Titolo: Social Inquiry After Wittgenstein and Kuhn: ...
Casa editrice: Columbia University Press
Data di pubblicazione: 2014
Condizione libro: Used
This Book is in Good Condition. Clean Copy With Light Amount of Wear. 100% Guaranteed. Summary: This book is a major milestone in the recuperation of the reputations of Wittgenstein, Kuhn and Winch. Far from being 'relativists' or abstract controversialists, Gunnell shows these three to be major figures in the 'philosophy of the sciences', figures who together can be seen as renewing our very conception of philosophy: by turning philosophy itself into what it always has been, but has always resisted being seen as: itself a form of social inquiry. Gunnell takes seriously, as few ever have before, Winch's crucial move of pointing up that social relations are "a species of internal relations". He thus brings alive a radically different conception of society from that which a widespread scientism purveys. Furthermore, Gunnell makes the Wittgensteinian point brilliantly that the social world is 'autonomous' in a way that the natural world is not: whereas natural science goes 'all the way down', for the natural world does not already have any preferred way of describing itself, social studies come up against the autonomy of the already pre-categorised social world at every turn. Gunnell's depiction of Kuhn is deft, and brings out helpfully aspects of the huge influence that Cavell had on Kuhn. This book deserves to be read by philosophers and 'social scientists' alike. Codice inventario libreria ABE_book_usedgood_023116940X
A distinctive feature of Ludwig Wittgenstein's work after 1930 was his turn to a conception of philosophy as a form of social inquiry, John G. Gunnell argues, and Thomas Kuhn's approach to the philosophy of science exemplified this conception. In this book, Gunnell shows how these philosophers address foundational issues in the social and human sciences, particularly the vision of social inquiry as an interpretive endeavor and the distinctive cognitive and practical relationship between social inquiry and its subject matter.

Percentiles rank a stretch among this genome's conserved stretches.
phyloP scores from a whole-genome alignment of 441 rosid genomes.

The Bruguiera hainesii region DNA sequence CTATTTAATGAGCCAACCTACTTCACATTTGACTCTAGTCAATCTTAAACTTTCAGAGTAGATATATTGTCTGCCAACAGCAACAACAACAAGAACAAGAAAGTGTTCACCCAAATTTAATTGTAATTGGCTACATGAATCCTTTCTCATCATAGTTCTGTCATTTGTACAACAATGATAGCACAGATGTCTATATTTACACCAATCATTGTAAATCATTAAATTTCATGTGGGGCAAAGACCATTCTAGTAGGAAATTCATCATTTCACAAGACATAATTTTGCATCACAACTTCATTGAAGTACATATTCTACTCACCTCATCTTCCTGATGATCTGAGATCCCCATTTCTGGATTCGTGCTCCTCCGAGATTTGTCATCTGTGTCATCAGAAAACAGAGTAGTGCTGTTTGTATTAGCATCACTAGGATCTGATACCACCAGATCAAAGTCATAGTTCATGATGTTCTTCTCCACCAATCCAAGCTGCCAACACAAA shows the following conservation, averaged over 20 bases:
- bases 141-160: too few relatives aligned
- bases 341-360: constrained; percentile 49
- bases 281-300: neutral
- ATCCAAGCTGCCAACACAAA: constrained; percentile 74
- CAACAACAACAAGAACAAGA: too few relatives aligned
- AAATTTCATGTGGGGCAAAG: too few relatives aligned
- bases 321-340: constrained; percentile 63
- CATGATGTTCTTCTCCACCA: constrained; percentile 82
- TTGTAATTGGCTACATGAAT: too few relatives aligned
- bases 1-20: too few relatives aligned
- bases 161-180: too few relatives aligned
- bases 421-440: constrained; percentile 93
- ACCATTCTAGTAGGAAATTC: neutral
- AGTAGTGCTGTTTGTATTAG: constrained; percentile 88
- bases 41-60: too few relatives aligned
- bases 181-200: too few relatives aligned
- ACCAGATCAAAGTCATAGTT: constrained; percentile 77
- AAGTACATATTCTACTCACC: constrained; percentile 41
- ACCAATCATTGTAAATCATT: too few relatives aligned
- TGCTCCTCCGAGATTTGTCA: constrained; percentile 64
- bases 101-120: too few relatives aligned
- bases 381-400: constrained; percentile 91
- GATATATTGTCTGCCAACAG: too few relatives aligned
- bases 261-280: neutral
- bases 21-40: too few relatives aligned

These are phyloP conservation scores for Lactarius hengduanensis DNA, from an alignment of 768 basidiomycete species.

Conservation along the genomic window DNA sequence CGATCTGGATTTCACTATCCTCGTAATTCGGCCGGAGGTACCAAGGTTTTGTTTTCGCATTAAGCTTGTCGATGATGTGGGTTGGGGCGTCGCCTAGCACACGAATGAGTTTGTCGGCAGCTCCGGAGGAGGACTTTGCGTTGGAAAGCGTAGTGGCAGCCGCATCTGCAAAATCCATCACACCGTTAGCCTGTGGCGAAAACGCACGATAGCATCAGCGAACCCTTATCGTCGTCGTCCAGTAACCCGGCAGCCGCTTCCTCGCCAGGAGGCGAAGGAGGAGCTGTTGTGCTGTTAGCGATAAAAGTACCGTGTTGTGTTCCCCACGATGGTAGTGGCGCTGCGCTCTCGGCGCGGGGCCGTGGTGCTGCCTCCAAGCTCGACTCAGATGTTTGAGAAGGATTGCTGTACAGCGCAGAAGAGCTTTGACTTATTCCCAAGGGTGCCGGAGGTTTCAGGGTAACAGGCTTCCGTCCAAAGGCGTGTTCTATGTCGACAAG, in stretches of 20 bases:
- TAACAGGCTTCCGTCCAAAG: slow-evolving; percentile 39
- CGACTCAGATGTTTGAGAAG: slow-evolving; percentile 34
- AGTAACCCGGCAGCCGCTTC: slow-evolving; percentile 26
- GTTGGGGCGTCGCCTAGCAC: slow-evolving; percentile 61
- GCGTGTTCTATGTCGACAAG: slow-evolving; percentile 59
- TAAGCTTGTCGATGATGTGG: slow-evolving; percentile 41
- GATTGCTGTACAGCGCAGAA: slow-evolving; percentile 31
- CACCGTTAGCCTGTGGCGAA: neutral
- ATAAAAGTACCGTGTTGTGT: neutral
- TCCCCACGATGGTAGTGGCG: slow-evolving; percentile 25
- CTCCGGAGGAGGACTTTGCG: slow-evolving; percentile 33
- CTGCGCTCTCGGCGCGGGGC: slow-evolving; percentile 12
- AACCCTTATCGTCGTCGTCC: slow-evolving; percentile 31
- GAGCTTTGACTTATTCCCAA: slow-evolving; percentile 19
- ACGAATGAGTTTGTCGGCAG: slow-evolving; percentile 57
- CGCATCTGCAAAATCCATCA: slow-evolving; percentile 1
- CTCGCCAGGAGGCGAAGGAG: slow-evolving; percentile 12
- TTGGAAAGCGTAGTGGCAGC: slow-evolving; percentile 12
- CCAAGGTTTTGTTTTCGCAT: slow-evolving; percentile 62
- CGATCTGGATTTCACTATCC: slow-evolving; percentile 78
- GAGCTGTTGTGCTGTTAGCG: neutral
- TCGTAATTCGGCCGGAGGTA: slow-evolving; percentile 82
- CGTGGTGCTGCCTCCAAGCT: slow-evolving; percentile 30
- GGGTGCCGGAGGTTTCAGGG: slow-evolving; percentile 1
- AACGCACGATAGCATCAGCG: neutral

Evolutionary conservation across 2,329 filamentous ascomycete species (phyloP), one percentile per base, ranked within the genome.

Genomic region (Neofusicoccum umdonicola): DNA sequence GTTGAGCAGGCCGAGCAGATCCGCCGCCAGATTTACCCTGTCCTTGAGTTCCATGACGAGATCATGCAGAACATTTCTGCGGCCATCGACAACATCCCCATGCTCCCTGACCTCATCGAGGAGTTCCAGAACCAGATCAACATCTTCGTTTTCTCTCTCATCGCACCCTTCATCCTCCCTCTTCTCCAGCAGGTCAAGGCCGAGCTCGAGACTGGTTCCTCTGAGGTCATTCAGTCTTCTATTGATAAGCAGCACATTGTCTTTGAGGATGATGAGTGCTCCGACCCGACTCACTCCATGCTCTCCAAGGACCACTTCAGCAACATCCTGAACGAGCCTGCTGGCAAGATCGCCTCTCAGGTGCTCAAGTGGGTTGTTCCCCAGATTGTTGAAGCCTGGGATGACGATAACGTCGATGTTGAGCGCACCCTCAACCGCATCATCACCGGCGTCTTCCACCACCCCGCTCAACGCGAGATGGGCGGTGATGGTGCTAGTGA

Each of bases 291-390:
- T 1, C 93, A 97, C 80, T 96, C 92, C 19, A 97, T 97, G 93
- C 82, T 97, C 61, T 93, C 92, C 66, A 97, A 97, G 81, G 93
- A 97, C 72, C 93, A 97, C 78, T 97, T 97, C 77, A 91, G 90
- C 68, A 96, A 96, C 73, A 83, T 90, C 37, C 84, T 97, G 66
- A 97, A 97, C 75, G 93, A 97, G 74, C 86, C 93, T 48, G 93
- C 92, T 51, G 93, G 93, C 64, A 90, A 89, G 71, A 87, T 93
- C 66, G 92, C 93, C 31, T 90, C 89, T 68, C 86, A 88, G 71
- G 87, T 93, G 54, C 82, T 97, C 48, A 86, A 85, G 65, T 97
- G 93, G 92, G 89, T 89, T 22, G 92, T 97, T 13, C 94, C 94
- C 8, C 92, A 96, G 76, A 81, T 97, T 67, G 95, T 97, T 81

Gunnell speaks directly to philosophers and practitioners of the social and human sciences. He tackles the demarcation between natural and social science; the nature of social phenomena; the concept and method of interpretation; the relationship between language and thought; the problem of knowledge of other minds; and the character of descriptive and normative judgments about practices that are the object of inquiry. Though Wittgenstein and Kuhn are often criticized as initiating a modern descent into relativism, this book shows that the true effect of their work was to undermine the basic assumptions of contemporary social and human science practice. It also problematized the authority of philosophy and other forms of social inquiry to specify the criteria for judging such matters as truth and justice. When Wittgenstein stated that "philosophy leaves everything as it is," he did not mean that philosophy would be left as it was or that philosophy would have no impact on what it studied, but rather that the activity of inquiry did not, simply by virtue of its performance, transform the object of inquiry.
John G. Gunnell is Distinguished Professor Emeritus of the Department of Political Science at the State University of New York at Albany. He is currently a research associate at the University of California, Davis. His most recent books include Political Theory and Social Science: Cutting Against the Grain and Imagining the American Polity: Political Science and the Discourse of Democracy.
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Libreria AbeBooks dal: 7 maggio 2014
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